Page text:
Though there is no assumed setting, there are a number of short adventures in the book, with an Angel-esque urban fantasy investigation, Vikings vs trolls, a gritty space encounter, a fairly standard fantasy adventure and a smash-mouth modern crime caper.
In addition, the book is peppered with optional rules, design notes and examples (many of which are geared towards answering common questions and misconceptions).
WHAT WORKS: The minis combat works much smoother than I could ever have dreamed. I used to hate minis until SW, and now I’m a convert. I love the middle ground between character customization and Too Much Work. The optional rules and third party support have made Savage Worlds incredibly versatile over the years.
WHAT DOESN’T WORK: I don’t like Power Points. Easily my least favorite part of the system. Some of the selected art in the book is pixilated, marring an otherwise gorgeous book. The Powers have come a long way, but there are times where I find them lacking, even with Trappings. I much prefer the Dramatic Interludes Pinnacle released with Zombie Run over the Interludes that made it into these rules.
CONCLUSION: Savage Worlds is my favorite RPG ever and the best RPG purchase I have ever made. I have used it to run a supers game, two Deadlands campaigns, Solomon Kane (with a single support PC who was seamlessly controlling a party of NPCs), a one shot horror game and a homebrew fantasy game, and I don’t think I have ever not had a blast. Early on in my Necessary Evil game, we had a combat with 29 figures on the map, and it ran as smoothly as any combat I have ever ran…pretty sure that was the point where I fell in love with the game.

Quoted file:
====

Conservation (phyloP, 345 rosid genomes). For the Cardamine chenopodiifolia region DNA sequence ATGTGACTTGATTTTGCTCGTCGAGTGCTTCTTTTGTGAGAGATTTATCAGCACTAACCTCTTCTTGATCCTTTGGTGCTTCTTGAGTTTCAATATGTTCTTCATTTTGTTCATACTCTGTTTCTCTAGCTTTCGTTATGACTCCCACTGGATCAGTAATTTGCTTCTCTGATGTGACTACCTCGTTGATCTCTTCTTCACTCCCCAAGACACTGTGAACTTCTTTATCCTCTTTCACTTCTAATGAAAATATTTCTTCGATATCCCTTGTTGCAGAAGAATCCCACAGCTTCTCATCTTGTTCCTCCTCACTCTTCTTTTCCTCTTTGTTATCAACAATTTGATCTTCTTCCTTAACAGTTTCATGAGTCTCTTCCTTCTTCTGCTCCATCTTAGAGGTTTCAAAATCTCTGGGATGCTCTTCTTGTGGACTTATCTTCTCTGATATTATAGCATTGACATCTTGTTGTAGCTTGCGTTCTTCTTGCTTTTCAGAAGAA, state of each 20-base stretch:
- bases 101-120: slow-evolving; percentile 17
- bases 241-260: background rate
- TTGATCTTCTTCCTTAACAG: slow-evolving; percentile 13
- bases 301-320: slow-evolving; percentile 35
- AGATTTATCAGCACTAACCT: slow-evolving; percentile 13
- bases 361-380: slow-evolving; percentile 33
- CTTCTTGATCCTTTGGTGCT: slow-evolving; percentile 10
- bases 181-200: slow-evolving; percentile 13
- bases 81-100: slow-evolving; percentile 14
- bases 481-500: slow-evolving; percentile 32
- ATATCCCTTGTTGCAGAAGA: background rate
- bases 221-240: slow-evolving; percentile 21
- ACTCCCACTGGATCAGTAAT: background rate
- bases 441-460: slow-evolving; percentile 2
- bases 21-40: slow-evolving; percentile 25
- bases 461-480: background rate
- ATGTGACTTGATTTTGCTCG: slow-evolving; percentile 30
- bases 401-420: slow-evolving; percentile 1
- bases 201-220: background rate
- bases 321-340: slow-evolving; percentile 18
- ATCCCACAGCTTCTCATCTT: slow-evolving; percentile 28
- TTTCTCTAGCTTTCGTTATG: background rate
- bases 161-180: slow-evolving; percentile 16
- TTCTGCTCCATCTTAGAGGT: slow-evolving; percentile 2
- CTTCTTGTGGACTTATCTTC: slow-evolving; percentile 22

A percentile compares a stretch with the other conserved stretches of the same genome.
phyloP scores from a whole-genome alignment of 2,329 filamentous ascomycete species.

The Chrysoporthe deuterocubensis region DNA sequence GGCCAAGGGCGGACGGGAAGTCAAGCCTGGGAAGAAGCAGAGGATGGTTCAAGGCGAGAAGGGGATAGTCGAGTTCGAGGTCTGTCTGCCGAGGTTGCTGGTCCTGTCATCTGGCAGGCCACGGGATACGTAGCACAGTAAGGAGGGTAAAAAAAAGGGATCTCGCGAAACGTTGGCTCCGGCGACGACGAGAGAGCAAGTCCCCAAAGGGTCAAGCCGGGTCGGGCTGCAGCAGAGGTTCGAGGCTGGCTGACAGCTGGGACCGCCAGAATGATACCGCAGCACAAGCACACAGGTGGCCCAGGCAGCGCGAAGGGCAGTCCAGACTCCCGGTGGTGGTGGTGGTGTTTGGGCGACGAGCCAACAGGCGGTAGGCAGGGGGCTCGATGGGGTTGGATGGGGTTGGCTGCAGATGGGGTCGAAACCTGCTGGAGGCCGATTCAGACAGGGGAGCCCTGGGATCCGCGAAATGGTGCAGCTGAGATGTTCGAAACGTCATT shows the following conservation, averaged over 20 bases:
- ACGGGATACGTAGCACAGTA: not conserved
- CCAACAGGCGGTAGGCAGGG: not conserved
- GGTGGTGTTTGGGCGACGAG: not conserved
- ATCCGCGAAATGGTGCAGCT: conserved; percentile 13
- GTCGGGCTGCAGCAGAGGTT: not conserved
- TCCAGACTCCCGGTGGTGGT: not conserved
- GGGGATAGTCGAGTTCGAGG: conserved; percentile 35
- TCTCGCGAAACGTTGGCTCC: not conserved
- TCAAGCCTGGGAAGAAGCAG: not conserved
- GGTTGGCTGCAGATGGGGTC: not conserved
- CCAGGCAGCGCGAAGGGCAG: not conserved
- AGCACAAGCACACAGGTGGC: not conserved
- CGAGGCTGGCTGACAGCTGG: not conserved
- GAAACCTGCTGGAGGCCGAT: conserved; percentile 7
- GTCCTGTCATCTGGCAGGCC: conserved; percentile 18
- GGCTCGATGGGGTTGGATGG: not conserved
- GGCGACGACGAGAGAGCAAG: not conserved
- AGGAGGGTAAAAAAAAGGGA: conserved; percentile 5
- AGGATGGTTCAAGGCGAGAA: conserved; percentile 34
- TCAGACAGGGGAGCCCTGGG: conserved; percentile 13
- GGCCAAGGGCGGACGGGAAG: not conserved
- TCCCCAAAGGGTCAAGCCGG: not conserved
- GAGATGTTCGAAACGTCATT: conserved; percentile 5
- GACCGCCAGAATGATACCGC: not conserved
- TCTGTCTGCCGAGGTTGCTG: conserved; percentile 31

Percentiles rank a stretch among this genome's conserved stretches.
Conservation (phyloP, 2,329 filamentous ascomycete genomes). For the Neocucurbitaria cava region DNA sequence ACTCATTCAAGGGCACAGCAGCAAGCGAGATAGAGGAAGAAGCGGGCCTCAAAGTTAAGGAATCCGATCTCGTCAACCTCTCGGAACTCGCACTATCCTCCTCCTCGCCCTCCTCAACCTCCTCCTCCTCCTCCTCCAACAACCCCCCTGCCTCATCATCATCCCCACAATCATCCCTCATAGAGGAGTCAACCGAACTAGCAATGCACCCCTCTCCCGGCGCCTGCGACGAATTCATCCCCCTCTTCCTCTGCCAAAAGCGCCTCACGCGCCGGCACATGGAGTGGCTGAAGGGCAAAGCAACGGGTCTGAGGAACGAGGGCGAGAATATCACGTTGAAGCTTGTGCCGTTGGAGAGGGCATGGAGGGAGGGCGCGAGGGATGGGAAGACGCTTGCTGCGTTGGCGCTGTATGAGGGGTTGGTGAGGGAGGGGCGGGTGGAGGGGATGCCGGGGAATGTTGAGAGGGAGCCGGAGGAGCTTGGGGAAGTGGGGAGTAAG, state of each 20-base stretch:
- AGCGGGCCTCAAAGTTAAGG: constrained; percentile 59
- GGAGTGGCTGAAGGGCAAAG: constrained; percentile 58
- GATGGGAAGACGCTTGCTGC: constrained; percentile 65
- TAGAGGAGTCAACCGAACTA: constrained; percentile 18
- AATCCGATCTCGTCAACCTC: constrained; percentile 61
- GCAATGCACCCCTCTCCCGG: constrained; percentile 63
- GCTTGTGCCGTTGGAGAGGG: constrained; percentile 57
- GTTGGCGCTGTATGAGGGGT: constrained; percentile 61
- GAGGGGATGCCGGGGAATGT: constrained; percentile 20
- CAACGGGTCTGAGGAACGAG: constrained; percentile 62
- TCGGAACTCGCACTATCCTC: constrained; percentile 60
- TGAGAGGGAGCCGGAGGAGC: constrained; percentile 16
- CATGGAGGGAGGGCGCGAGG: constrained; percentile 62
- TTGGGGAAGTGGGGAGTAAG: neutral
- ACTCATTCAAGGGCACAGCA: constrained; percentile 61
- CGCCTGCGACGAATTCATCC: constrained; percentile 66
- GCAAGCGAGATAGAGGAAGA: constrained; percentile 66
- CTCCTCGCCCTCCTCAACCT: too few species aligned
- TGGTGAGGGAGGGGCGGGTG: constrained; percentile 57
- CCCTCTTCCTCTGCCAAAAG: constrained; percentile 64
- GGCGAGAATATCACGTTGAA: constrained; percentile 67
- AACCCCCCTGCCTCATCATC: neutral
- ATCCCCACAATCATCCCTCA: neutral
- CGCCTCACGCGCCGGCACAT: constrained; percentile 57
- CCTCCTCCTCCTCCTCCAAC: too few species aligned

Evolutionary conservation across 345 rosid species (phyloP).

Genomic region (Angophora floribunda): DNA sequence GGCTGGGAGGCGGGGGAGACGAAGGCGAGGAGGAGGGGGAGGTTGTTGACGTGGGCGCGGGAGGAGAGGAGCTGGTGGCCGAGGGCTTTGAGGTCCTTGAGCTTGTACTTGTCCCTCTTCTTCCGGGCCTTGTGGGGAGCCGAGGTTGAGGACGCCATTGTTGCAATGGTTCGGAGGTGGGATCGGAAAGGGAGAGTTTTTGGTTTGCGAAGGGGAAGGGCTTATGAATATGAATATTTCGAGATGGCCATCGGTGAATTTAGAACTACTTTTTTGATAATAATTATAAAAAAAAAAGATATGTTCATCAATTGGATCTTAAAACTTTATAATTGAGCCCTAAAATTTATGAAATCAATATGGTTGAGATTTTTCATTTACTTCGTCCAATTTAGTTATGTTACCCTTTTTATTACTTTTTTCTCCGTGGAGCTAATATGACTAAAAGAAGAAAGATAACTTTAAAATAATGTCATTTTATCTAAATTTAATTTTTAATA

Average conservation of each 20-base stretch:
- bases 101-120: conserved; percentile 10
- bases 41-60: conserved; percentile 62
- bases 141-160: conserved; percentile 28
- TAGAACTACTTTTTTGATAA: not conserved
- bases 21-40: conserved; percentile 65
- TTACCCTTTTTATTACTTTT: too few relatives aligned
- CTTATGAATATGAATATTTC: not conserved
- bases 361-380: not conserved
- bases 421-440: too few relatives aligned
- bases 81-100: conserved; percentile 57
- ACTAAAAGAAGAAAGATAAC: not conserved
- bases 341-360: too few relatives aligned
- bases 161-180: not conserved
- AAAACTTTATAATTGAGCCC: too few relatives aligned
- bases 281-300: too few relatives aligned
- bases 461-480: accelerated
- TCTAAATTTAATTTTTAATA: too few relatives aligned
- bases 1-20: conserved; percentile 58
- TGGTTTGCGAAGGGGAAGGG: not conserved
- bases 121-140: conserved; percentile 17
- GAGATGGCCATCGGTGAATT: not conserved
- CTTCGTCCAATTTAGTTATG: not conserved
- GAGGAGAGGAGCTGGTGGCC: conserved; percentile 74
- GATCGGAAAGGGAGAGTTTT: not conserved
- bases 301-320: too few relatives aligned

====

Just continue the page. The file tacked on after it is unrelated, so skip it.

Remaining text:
Even as a Deadlands fan I prefer the new, Savage Worlds-powered Reloaded version, because combat is faster and smoother, NPCs are quicker and easier to make and the additional material that has been released since Reloaded came out has restored a lot of the missing "flavor" that people complained about with the new version.
|The best $20 I've ever spent on gaming.|
I’ve bought the corebook twice (both the “regular” Explorer’s Edition and the Deluxe) and own a ton of books in print and PDF. It’s not a perfect system and it’s not the best system for EVERYTHING, but it does a LOT of things really well (more than it gets credit for, in my opinion). And, in my view, the Deluxe Edition is just a fantastic version of the rules, as I always love more options. There is a reason I am a Savage Worlds fanboy: It’s because I enjoy it more than any other RPG I have ever played.